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Businesses, news media rise to the occasion

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© St. Petersburg Times,
published September 28, 2001

Okay, it has been a shocking month all around.

I actually found myself speaking to the Greater Hernando Chamber of Commerce at the ungodly hour of 7:30 in the morning (meaning I had to get up at 5 and couldn't find my van because nobody had told me it is still dark at 5 a.m.) and quoting Calvin Coolidge, who said, "The business of America is business," and meaning it.

Blame it on the early hour and that I have been engaged to a Republican for more than a year and therefore suffer occasional attacks of such aberrant behavior.

And, even weirder, I meant it.

What happened to America Sept. 11 was not just an assault on human beings and steel and concrete. It was an assault on our sense of security, self-worth, trust in our neighbors and faith in our economy.

Joint blows to what was not only named but actually was the World Trade Center and to the airline industry at the same time rocked us at a different level but no less strongly than the carnage and human suffering.

My point was that business and industry have comported themselves well. Many larger insurers have said they will waive the terrorism and wartime exclusionary clauses in their policies and pay claims resulting from the disasters. Major corporations have made large cash and in-kind contributions to rescue and relief efforts, and there are hundreds of union workers out there at ground zero putting in 20-hour days without complaining.

Most media outlets have placed mission before profit in getting information out despite losses due to hours of broadcast time and pages of print unsupported by shrinking advertising revenues.

Gouging opportunities have, for the most part, been bypassed, and businesses from the mom-and-pop level on up are pitching in in a heartening way.

I also told the chamber about an exchange I had with a bright young student in a Pasco-Hernando Community College class to which I was speaking only a couple of days after the attacks.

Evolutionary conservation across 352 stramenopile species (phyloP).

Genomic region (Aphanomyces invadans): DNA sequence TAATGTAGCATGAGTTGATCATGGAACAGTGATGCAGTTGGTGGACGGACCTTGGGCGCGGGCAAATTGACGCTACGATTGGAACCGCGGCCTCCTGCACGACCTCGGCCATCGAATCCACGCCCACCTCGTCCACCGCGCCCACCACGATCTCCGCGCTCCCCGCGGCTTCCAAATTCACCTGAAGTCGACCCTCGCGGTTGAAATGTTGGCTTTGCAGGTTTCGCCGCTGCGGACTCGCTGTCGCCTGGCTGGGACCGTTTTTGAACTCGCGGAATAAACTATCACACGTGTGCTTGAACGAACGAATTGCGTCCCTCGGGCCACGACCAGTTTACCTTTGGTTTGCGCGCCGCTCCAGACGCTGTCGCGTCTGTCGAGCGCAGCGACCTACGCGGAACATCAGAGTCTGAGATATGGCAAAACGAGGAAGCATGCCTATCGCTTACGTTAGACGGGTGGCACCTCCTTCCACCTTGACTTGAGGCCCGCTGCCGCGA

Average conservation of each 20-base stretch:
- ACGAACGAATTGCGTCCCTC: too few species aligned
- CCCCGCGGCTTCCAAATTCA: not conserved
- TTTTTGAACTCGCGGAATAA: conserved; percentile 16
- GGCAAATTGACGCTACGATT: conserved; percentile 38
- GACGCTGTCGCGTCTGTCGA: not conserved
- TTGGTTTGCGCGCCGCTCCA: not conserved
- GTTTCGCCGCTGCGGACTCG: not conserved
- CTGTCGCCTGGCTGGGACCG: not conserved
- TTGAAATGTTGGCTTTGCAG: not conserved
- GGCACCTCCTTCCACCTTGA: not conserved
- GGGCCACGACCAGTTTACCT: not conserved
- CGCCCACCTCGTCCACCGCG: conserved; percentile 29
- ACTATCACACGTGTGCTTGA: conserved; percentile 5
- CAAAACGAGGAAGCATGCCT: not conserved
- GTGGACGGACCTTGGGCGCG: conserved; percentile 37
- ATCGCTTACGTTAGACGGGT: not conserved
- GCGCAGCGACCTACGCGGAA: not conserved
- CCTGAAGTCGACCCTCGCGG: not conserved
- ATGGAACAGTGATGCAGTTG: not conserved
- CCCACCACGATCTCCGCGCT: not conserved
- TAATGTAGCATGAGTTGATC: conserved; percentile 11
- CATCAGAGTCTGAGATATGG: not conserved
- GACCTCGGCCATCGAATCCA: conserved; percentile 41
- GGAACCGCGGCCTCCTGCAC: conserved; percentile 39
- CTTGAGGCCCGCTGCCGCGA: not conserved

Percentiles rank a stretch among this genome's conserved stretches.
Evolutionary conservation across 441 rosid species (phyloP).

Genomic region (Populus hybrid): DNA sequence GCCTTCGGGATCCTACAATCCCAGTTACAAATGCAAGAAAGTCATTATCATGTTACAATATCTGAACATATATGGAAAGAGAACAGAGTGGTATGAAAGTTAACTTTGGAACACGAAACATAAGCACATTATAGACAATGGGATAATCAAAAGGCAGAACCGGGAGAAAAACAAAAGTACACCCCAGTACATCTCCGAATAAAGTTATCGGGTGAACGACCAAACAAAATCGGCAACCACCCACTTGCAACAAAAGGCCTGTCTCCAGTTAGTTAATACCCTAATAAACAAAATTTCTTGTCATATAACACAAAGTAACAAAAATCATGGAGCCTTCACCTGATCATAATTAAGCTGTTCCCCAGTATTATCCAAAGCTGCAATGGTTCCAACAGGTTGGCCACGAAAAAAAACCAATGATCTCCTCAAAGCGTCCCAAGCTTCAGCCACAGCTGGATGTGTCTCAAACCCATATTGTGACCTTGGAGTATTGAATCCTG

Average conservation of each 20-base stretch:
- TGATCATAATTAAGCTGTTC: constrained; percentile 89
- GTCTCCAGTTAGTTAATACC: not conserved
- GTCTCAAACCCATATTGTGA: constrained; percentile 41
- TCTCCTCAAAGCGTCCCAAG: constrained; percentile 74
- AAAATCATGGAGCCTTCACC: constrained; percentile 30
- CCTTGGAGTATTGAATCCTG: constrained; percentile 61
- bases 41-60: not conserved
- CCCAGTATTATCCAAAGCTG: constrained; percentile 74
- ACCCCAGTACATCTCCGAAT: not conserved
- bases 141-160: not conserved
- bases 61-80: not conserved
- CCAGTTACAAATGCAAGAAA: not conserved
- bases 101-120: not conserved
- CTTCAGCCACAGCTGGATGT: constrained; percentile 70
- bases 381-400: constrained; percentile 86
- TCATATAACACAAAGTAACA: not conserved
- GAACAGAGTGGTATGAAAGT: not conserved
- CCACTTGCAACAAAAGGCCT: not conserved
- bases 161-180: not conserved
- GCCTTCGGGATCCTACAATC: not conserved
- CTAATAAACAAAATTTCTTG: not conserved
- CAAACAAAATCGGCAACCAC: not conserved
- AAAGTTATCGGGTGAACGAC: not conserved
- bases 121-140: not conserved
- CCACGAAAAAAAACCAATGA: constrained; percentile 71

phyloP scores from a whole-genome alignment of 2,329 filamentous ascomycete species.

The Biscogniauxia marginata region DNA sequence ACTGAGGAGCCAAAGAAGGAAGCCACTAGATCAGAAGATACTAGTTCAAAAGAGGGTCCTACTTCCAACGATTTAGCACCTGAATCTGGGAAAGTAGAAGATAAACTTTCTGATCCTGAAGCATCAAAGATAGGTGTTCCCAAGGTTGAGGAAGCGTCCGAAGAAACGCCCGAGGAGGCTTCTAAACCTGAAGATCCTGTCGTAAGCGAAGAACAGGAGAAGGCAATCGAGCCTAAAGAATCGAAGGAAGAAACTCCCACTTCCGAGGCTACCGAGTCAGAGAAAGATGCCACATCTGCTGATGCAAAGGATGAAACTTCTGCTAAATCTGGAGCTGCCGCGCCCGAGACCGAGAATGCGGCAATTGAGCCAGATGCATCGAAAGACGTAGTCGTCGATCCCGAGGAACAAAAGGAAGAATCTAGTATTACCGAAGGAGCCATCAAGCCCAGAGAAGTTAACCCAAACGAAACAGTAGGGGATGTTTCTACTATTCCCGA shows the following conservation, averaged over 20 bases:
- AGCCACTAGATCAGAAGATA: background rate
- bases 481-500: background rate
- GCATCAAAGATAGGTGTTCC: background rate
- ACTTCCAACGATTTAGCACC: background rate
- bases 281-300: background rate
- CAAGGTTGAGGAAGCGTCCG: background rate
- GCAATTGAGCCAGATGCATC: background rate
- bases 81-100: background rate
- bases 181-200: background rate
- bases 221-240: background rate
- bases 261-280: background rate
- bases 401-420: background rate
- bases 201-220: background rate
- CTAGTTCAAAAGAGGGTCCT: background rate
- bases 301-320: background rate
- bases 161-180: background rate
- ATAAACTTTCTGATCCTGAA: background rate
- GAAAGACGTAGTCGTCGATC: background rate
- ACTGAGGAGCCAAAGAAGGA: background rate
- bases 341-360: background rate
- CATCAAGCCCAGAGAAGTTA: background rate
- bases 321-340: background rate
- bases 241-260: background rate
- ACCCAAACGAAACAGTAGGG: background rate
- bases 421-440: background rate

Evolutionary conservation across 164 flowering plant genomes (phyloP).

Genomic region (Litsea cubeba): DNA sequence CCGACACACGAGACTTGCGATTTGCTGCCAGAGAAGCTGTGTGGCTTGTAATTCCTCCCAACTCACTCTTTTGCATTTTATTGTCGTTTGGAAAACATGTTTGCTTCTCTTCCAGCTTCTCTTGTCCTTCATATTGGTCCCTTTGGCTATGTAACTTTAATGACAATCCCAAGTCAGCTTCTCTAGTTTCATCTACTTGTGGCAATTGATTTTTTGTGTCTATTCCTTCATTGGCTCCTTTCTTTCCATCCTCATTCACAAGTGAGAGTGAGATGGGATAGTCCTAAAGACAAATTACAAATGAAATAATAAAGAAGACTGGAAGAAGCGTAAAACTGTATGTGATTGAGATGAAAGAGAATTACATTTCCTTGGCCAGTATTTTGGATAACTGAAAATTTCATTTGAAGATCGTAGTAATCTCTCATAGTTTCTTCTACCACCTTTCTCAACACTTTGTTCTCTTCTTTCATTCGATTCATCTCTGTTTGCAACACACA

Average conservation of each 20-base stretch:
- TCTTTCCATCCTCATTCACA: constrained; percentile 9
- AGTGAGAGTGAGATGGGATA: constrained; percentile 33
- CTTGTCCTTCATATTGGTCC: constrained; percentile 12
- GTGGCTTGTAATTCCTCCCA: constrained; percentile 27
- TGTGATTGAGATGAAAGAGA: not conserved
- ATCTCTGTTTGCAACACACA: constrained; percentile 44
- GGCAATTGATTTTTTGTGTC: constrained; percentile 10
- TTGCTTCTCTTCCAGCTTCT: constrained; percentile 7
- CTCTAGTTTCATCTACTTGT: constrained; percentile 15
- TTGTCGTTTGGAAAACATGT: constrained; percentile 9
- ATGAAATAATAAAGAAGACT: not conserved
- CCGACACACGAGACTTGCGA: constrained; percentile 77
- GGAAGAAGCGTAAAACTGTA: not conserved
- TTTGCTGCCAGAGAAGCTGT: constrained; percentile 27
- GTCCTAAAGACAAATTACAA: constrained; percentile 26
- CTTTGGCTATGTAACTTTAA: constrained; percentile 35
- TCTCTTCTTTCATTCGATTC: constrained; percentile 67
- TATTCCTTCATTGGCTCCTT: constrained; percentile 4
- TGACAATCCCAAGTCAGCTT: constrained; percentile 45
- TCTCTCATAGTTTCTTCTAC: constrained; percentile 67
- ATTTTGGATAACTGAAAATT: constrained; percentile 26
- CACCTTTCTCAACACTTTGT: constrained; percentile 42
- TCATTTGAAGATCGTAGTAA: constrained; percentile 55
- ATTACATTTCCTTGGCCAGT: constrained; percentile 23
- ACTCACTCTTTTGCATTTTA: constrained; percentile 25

Why, he wanted to know, did we report on those who criticize the president and U.S. policy?

My answer appeared flip on its surface, but after I thought about it awhile, I realized it was true and that it was instructive.

"Because," I said, in a paraphrase of a joke about why dogs do certain things and sometimes used sardonically by those who feel compelled to demonstrate that they have power, "we can."

Here's my point. We are a government and a society that functions on information. Sometimes we squabble about how much of it belongs in the public domain, but keep in mind, sometimes the Pentagon wants those pictures of loaded troop-carrying aircraft taking off and heading east to get out.

It's how we communicate with our government. A leader getting an overwhelming message of support still needs to hear other voices; ask the leaders from the Vietnam War who admit it would have been better if the New York Times had been able to publish the Pentagon Papers years before it did.

And it's how our government communicates with us; witness the daily parade of official and semi-official spokespersons before the cameras and poised pens of the press corps.

Because we have that basis of communication, we don't have to assassinate our leaders or have military coups to get rid of them, and they don't have to march innocent civilians into the street and massacre them to enlist our support.

Former U.S. Sen. Daniel Patrick Moynihan once said that whenever he went to a place that had only good news in the newspapers, he knew that a lot of good people probably were in jail.

And there is this. Once you get past the Palestinian issue, the avowed purpose of Osama bin Laden and others of his pseudo-religious extremist ilk is to remove the taint of westernism from not only the Middle East, but from the world.

Among the things they hate about us is that we "allow" our women to work, drive cars and go to school; we have a beer now and then, watch movies, listen to music and speak out when we disapprove of what those in power are doing.

They think that kind of freedom is dangerous.

I don't.

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